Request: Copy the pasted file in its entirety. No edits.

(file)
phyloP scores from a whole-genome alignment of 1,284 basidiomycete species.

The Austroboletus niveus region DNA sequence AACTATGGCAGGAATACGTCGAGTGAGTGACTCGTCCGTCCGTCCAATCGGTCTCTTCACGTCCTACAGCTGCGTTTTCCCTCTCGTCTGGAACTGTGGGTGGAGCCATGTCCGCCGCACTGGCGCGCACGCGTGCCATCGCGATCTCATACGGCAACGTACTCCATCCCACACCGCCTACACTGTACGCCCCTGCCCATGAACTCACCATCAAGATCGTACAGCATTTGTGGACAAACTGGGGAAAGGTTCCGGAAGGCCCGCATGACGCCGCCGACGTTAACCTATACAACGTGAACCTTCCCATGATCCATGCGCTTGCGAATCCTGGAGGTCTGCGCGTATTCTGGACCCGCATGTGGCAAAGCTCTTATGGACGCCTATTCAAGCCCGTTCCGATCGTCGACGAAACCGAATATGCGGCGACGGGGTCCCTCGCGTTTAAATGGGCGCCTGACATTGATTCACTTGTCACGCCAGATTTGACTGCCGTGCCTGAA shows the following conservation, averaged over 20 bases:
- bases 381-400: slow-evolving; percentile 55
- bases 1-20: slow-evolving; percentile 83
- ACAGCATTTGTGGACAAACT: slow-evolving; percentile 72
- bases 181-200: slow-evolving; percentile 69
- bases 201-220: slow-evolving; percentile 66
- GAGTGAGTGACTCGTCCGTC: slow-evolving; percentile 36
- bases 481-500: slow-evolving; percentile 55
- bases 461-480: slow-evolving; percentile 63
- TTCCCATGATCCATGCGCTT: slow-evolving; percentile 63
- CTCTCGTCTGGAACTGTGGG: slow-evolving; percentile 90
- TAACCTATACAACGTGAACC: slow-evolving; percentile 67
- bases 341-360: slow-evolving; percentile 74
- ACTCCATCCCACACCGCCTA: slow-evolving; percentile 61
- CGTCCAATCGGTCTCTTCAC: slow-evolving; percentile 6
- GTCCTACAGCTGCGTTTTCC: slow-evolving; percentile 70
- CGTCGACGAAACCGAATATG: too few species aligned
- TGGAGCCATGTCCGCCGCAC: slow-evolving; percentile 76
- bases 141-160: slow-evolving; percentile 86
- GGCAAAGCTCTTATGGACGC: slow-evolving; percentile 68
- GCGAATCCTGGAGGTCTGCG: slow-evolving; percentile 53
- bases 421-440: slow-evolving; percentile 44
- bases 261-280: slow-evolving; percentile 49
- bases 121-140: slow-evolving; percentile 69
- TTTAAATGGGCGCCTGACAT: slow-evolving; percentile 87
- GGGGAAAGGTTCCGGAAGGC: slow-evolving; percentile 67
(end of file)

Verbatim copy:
phyloP scores from a whole-genome alignment of 1,284 basidiomycete species.

The Austroboletus niveus region DNA sequence AACTATGGCAGGAATACGTCGAGTGAGTGACTCGTCCGTCCGTCCAATCGGTCTCTTCACGTCCTACAGCTGCGTTTTCCCTCTCGTCTGGAACTGTGGGTGGAGCCATGTCCGCCGCACTGGCGCGCACGCGTGCCATCGCGATCTCATACGGCAACGTACTCCATCCCACACCGCCTACACTGTACGCCCCTGCCCATGAACTCACCATCAAGATCGTACAGCATTTGTGGACAAACTGGGGAAAGGTTCCGGAAGGCCCGCATGACGCCGCCGACGTTAACCTATACAACGTGAACCTTCCCATGATCCATGCGCTTGCGAATCCTGGAGGTCTGCGCGTATTCTGGACCCGCATGTGGCAAAGCTCTTATGGACGCCTATTCAAGCCCGTTCCGATCGTCGACGAAACCGAATATGCGGCGACGGGGTCCCTCGCGTTTAAATGGGCGCCTGACATTGATTCACTTGTCACGCCAGATTTGACTGCCGTGCCTGAA shows the following conservation, averaged over 20 bases:
- bases 381-400: slow-evolving; percentile 55
- bases 1-20: slow-evolving; percentile 83
- ACAGCATTTGTGGACAAACT: slow-evolving; percentile 72
- bases 181-200: slow-evolving; percentile 69
- bases 201-220: slow-evolving; percentile 66
- GAGTGAGTGACTCGTCCGTC: slow-evolving; percentile 36
- bases 481-500: slow-evolving; percentile 55
- bases 461-480: slow-evolving; percentile 63
- TTCCCATGATCCATGCGCTT: slow-evolving; percentile 63
- CTCTCGTCTGGAACTGTGGG: slow-evolving; percentile 90
- TAACCTATACAACGTGAACC: slow-evolving; percentile 67
- bases 341-360: slow-evolving; percentile 74
- ACTCCATCCCACACCGCCTA: slow-evolving; percentile 61
- CGTCCAATCGGTCTCTTCAC: slow-evolving; percentile 6
- GTCCTACAGCTGCGTTTTCC: slow-evolving; percentile 70
- CGTCGACGAAACCGAATATG: too few species aligned
- TGGAGCCATGTCCGCCGCAC: slow-evolving; percentile 76
- bases 141-160: slow-evolving; percentile 86
- GGCAAAGCTCTTATGGACGC: slow-evolving; percentile 68
- GCGAATCCTGGAGGTCTGCG: slow-evolving; percentile 53
- bases 421-440: slow-evolving; percentile 44
- bases 261-280: slow-evolving; percentile 49
- bases 121-140: slow-evolving; percentile 69
- TTTAAATGGGCGCCTGACAT: slow-evolving; percentile 87
- GGGGAAAGGTTCCGGAAGGC: slow-evolving; percentile 67